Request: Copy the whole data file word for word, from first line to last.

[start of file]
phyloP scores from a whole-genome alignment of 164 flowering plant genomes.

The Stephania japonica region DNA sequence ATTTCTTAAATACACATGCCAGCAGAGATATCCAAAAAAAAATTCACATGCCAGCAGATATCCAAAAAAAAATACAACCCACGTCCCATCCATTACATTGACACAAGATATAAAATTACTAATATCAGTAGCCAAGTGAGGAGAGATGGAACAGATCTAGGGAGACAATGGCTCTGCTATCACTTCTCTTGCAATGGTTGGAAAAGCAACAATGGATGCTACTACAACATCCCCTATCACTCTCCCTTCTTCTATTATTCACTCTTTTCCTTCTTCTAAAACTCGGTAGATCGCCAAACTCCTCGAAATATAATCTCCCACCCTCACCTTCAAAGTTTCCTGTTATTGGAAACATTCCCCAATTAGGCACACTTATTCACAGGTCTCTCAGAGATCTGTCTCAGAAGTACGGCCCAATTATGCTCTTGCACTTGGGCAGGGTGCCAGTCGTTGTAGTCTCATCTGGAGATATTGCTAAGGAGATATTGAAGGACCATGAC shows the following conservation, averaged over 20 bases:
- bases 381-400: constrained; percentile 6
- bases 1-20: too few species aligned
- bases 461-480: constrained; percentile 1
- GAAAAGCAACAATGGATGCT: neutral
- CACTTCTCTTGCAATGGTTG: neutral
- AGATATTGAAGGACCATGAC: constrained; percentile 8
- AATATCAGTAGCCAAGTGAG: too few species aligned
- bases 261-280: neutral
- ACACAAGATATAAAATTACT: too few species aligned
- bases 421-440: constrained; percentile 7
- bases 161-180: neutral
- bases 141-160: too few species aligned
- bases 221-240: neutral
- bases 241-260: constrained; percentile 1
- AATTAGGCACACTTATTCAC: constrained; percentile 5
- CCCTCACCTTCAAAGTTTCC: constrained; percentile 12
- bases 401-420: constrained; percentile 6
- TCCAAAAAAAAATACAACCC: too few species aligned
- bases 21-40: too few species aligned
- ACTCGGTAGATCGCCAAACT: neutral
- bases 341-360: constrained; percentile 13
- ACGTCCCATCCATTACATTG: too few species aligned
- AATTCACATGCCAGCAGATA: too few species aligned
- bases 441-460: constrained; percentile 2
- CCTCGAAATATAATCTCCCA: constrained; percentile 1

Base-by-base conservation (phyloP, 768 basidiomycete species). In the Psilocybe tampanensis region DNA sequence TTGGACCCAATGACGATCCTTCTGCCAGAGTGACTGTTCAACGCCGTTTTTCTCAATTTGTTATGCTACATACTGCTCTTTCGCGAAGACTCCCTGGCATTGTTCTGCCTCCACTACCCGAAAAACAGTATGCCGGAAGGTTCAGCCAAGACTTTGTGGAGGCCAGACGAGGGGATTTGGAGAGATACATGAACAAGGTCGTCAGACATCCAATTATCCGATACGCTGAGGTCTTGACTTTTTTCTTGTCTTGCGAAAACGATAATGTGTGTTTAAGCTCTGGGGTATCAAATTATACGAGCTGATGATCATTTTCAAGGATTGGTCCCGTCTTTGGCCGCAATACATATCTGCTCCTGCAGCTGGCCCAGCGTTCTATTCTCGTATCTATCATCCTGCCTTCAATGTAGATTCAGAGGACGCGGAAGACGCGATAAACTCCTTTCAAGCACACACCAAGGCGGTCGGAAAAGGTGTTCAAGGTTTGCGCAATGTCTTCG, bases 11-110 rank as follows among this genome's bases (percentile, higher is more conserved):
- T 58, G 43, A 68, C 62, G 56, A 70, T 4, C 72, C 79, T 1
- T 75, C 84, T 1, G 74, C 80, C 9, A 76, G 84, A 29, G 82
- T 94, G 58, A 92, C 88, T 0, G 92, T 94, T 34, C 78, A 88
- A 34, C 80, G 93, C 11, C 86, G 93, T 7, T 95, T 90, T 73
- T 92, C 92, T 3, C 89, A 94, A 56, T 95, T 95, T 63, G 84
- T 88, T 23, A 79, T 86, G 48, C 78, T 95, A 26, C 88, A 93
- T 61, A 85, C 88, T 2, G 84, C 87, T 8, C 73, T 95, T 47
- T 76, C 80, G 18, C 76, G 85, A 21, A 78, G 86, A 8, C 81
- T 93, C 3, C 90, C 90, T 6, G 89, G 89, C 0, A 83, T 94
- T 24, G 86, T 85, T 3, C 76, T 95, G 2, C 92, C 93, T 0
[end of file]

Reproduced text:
phyloP scores from a whole-genome alignment of 164 flowering plant genomes.

The Stephania japonica region DNA sequence ATTTCTTAAATACACATGCCAGCAGAGATATCCAAAAAAAAATTCACATGCCAGCAGATATCCAAAAAAAAATACAACCCACGTCCCATCCATTACATTGACACAAGATATAAAATTACTAATATCAGTAGCCAAGTGAGGAGAGATGGAACAGATCTAGGGAGACAATGGCTCTGCTATCACTTCTCTTGCAATGGTTGGAAAAGCAACAATGGATGCTACTACAACATCCCCTATCACTCTCCCTTCTTCTATTATTCACTCTTTTCCTTCTTCTAAAACTCGGTAGATCGCCAAACTCCTCGAAATATAATCTCCCACCCTCACCTTCAAAGTTTCCTGTTATTGGAAACATTCCCCAATTAGGCACACTTATTCACAGGTCTCTCAGAGATCTGTCTCAGAAGTACGGCCCAATTATGCTCTTGCACTTGGGCAGGGTGCCAGTCGTTGTAGTCTCATCTGGAGATATTGCTAAGGAGATATTGAAGGACCATGAC shows the following conservation, averaged over 20 bases:
- bases 381-400: constrained; percentile 6
- bases 1-20: too few species aligned
- bases 461-480: constrained; percentile 1
- GAAAAGCAACAATGGATGCT: neutral
- CACTTCTCTTGCAATGGTTG: neutral
- AGATATTGAAGGACCATGAC: constrained; percentile 8
- AATATCAGTAGCCAAGTGAG: too few species aligned
- bases 261-280: neutral
- ACACAAGATATAAAATTACT: too few species aligned
- bases 421-440: constrained; percentile 7
- bases 161-180: neutral
- bases 141-160: too few species aligned
- bases 221-240: neutral
- bases 241-260: constrained; percentile 1
- AATTAGGCACACTTATTCAC: constrained; percentile 5
- CCCTCACCTTCAAAGTTTCC: constrained; percentile 12
- bases 401-420: constrained; percentile 6
- TCCAAAAAAAAATACAACCC: too few species aligned
- bases 21-40: too few species aligned
- ACTCGGTAGATCGCCAAACT: neutral
- bases 341-360: constrained; percentile 13
- ACGTCCCATCCATTACATTG: too few species aligned
- AATTCACATGCCAGCAGATA: too few species aligned
- bases 441-460: constrained; percentile 2
- CCTCGAAATATAATCTCCCA: constrained; percentile 1

Base-by-base conservation (phyloP, 768 basidiomycete species). In the Psilocybe tampanensis region DNA sequence TTGGACCCAATGACGATCCTTCTGCCAGAGTGACTGTTCAACGCCGTTTTTCTCAATTTGTTATGCTACATACTGCTCTTTCGCGAAGACTCCCTGGCATTGTTCTGCCTCCACTACCCGAAAAACAGTATGCCGGAAGGTTCAGCCAAGACTTTGTGGAGGCCAGACGAGGGGATTTGGAGAGATACATGAACAAGGTCGTCAGACATCCAATTATCCGATACGCTGAGGTCTTGACTTTTTTCTTGTCTTGCGAAAACGATAATGTGTGTTTAAGCTCTGGGGTATCAAATTATACGAGCTGATGATCATTTTCAAGGATTGGTCCCGTCTTTGGCCGCAATACATATCTGCTCCTGCAGCTGGCCCAGCGTTCTATTCTCGTATCTATCATCCTGCCTTCAATGTAGATTCAGAGGACGCGGAAGACGCGATAAACTCCTTTCAAGCACACACCAAGGCGGTCGGAAAAGGTGTTCAAGGTTTGCGCAATGTCTTCG, bases 11-110 rank as follows among this genome's bases (percentile, higher is more conserved):
- T 58, G 43, A 68, C 62, G 56, A 70, T 4, C 72, C 79, T 1
- T 75, C 84, T 1, G 74, C 80, C 9, A 76, G 84, A 29, G 82
- T 94, G 58, A 92, C 88, T 0, G 92, T 94, T 34, C 78, A 88
- A 34, C 80, G 93, C 11, C 86, G 93, T 7, T 95, T 90, T 73
- T 92, C 92, T 3, C 89, A 94, A 56, T 95, T 95, T 63, G 84
- T 88, T 23, A 79, T 86, G 48, C 78, T 95, A 26, C 88, A 93
- T 61, A 85, C 88, T 2, G 84, C 87, T 8, C 73, T 95, T 47
- T 76, C 80, G 18, C 76, G 85, A 21, A 78, G 86, A 8, C 81
- T 93, C 3, C 90, C 90, T 6, G 89, G 89, C 0, A 83, T 94
- T 24, G 86, T 85, T 3, C 76, T 95, G 2, C 92, C 93, T 0